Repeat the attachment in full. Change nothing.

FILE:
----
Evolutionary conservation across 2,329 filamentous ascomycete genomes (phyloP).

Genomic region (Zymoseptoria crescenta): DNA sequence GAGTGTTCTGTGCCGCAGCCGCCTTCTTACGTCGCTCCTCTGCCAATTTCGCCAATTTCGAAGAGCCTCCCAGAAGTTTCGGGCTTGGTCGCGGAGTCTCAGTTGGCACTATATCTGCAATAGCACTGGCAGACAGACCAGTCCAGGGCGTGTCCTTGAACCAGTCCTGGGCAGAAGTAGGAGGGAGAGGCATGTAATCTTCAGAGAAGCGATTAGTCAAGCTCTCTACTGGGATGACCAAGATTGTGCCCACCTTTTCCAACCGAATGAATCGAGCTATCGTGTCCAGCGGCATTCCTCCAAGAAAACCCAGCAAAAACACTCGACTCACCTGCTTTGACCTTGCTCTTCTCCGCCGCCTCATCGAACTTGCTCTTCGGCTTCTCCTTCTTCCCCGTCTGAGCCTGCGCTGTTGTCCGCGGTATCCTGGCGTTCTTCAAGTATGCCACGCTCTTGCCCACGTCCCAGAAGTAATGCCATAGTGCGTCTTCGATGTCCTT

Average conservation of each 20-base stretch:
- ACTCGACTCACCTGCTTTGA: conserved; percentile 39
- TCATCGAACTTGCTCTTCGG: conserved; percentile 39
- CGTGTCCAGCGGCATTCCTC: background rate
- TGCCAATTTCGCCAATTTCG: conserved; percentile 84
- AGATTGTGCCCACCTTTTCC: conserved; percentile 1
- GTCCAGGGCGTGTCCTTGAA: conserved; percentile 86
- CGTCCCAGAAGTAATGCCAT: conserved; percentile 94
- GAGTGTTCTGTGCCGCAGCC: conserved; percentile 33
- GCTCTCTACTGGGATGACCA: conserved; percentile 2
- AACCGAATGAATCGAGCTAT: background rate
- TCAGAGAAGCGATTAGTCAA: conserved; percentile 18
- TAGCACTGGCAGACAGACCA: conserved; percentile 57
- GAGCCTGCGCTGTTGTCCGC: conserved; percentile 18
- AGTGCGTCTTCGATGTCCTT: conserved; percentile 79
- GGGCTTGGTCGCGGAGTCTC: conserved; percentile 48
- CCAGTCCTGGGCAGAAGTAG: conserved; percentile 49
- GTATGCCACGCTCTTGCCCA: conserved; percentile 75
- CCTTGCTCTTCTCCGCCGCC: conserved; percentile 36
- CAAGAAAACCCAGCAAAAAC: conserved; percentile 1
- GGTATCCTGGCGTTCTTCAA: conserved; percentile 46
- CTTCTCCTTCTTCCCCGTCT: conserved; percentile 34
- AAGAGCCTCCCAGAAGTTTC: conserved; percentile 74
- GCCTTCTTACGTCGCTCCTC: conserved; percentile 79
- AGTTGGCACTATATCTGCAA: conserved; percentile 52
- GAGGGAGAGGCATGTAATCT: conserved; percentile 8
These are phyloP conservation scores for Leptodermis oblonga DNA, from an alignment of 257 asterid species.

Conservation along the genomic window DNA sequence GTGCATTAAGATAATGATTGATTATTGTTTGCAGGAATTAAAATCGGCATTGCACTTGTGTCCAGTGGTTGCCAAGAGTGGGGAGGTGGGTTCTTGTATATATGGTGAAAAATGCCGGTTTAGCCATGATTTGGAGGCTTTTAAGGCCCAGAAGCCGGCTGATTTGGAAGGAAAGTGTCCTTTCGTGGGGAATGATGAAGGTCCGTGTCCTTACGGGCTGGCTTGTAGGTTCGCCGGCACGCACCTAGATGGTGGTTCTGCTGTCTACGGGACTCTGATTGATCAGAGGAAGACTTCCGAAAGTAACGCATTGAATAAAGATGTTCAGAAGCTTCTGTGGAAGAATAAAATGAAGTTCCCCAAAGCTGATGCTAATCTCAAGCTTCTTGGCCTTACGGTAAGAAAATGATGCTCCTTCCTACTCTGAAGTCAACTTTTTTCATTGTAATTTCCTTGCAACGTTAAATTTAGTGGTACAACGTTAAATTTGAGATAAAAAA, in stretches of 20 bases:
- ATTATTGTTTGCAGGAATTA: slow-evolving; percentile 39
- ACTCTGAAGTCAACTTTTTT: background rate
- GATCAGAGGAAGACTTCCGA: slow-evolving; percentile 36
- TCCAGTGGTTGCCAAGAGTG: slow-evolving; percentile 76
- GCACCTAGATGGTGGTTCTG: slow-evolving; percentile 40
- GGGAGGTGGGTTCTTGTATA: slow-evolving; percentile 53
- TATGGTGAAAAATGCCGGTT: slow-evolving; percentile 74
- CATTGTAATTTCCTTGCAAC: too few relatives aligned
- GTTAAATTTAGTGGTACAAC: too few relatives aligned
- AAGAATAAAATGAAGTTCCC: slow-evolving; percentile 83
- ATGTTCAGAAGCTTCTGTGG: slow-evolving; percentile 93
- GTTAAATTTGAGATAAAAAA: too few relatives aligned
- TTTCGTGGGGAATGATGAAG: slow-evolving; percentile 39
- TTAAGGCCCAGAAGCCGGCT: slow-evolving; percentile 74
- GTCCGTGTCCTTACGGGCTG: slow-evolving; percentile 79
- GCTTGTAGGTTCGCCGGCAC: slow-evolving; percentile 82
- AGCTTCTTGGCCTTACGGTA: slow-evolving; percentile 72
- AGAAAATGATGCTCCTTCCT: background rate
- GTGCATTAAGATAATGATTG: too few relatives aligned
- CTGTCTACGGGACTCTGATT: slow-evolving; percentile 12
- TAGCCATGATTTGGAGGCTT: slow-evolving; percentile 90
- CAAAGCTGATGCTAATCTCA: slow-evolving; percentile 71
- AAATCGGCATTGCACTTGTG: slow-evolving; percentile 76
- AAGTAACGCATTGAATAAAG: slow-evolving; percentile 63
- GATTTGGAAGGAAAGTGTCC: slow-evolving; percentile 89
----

Evolutionary conservation across 2,329 filamentous ascomycete genomes (phyloP).

Genomic region (Zymoseptoria crescenta): DNA sequence GAGTGTTCTGTGCCGCAGCCGCCTTCTTACGTCGCTCCTCTGCCAATTTCGCCAATTTCGAAGAGCCTCCCAGAAGTTTCGGGCTTGGTCGCGGAGTCTCAGTTGGCACTATATCTGCAATAGCACTGGCAGACAGACCAGTCCAGGGCGTGTCCTTGAACCAGTCCTGGGCAGAAGTAGGAGGGAGAGGCATGTAATCTTCAGAGAAGCGATTAGTCAAGCTCTCTACTGGGATGACCAAGATTGTGCCCACCTTTTCCAACCGAATGAATCGAGCTATCGTGTCCAGCGGCATTCCTCCAAGAAAACCCAGCAAAAACACTCGACTCACCTGCTTTGACCTTGCTCTTCTCCGCCGCCTCATCGAACTTGCTCTTCGGCTTCTCCTTCTTCCCCGTCTGAGCCTGCGCTGTTGTCCGCGGTATCCTGGCGTTCTTCAAGTATGCCACGCTCTTGCCCACGTCCCAGAAGTAATGCCATAGTGCGTCTTCGATGTCCTT

Average conservation of each 20-base stretch:
- ACTCGACTCACCTGCTTTGA: conserved; percentile 39
- TCATCGAACTTGCTCTTCGG: conserved; percentile 39
- CGTGTCCAGCGGCATTCCTC: background rate
- TGCCAATTTCGCCAATTTCG: conserved; percentile 84
- AGATTGTGCCCACCTTTTCC: conserved; percentile 1
- GTCCAGGGCGTGTCCTTGAA: conserved; percentile 86
- CGTCCCAGAAGTAATGCCAT: conserved; percentile 94
- GAGTGTTCTGTGCCGCAGCC: conserved; percentile 33
- GCTCTCTACTGGGATGACCA: conserved; percentile 2
- AACCGAATGAATCGAGCTAT: background rate
- TCAGAGAAGCGATTAGTCAA: conserved; percentile 18
- TAGCACTGGCAGACAGACCA: conserved; percentile 57
- GAGCCTGCGCTGTTGTCCGC: conserved; percentile 18
- AGTGCGTCTTCGATGTCCTT: conserved; percentile 79
- GGGCTTGGTCGCGGAGTCTC: conserved; percentile 48
- CCAGTCCTGGGCAGAAGTAG: conserved; percentile 49
- GTATGCCACGCTCTTGCCCA: conserved; percentile 75
- CCTTGCTCTTCTCCGCCGCC: conserved; percentile 36
- CAAGAAAACCCAGCAAAAAC: conserved; percentile 1
- GGTATCCTGGCGTTCTTCAA: conserved; percentile 46
- CTTCTCCTTCTTCCCCGTCT: conserved; percentile 34
- AAGAGCCTCCCAGAAGTTTC: conserved; percentile 74
- GCCTTCTTACGTCGCTCCTC: conserved; percentile 79
- AGTTGGCACTATATCTGCAA: conserved; percentile 52
- GAGGGAGAGGCATGTAATCT: conserved; percentile 8
These are phyloP conservation scores for Leptodermis oblonga DNA, from an alignment of 257 asterid species.

Conservation along the genomic window DNA sequence GTGCATTAAGATAATGATTGATTATTGTTTGCAGGAATTAAAATCGGCATTGCACTTGTGTCCAGTGGTTGCCAAGAGTGGGGAGGTGGGTTCTTGTATATATGGTGAAAAATGCCGGTTTAGCCATGATTTGGAGGCTTTTAAGGCCCAGAAGCCGGCTGATTTGGAAGGAAAGTGTCCTTTCGTGGGGAATGATGAAGGTCCGTGTCCTTACGGGCTGGCTTGTAGGTTCGCCGGCACGCACCTAGATGGTGGTTCTGCTGTCTACGGGACTCTGATTGATCAGAGGAAGACTTCCGAAAGTAACGCATTGAATAAAGATGTTCAGAAGCTTCTGTGGAAGAATAAAATGAAGTTCCCCAAAGCTGATGCTAATCTCAAGCTTCTTGGCCTTACGGTAAGAAAATGATGCTCCTTCCTACTCTGAAGTCAACTTTTTTCATTGTAATTTCCTTGCAACGTTAAATTTAGTGGTACAACGTTAAATTTGAGATAAAAAA, in stretches of 20 bases:
- ATTATTGTTTGCAGGAATTA: slow-evolving; percentile 39
- ACTCTGAAGTCAACTTTTTT: background rate
- GATCAGAGGAAGACTTCCGA: slow-evolving; percentile 36
- TCCAGTGGTTGCCAAGAGTG: slow-evolving; percentile 76
- GCACCTAGATGGTGGTTCTG: slow-evolving; percentile 40
- GGGAGGTGGGTTCTTGTATA: slow-evolving; percentile 53
- TATGGTGAAAAATGCCGGTT: slow-evolving; percentile 74
- CATTGTAATTTCCTTGCAAC: too few relatives aligned
- GTTAAATTTAGTGGTACAAC: too few relatives aligned
- AAGAATAAAATGAAGTTCCC: slow-evolving; percentile 83
- ATGTTCAGAAGCTTCTGTGG: slow-evolving; percentile 93
- GTTAAATTTGAGATAAAAAA: too few relatives aligned
- TTTCGTGGGGAATGATGAAG: slow-evolving; percentile 39
- TTAAGGCCCAGAAGCCGGCT: slow-evolving; percentile 74
- GTCCGTGTCCTTACGGGCTG: slow-evolving; percentile 79
- GCTTGTAGGTTCGCCGGCAC: slow-evolving; percentile 82
- AGCTTCTTGGCCTTACGGTA: slow-evolving; percentile 72
- AGAAAATGATGCTCCTTCCT: background rate
- GTGCATTAAGATAATGATTG: too few relatives aligned
- CTGTCTACGGGACTCTGATT: slow-evolving; percentile 12
- TAGCCATGATTTGGAGGCTT: slow-evolving; percentile 90
- CAAAGCTGATGCTAATCTCA: slow-evolving; percentile 71
- AAATCGGCATTGCACTTGTG: slow-evolving; percentile 76
- AAGTAACGCATTGAATAAAG: slow-evolving; percentile 63
- GATTTGGAAGGAAAGTGTCC: slow-evolving; percentile 89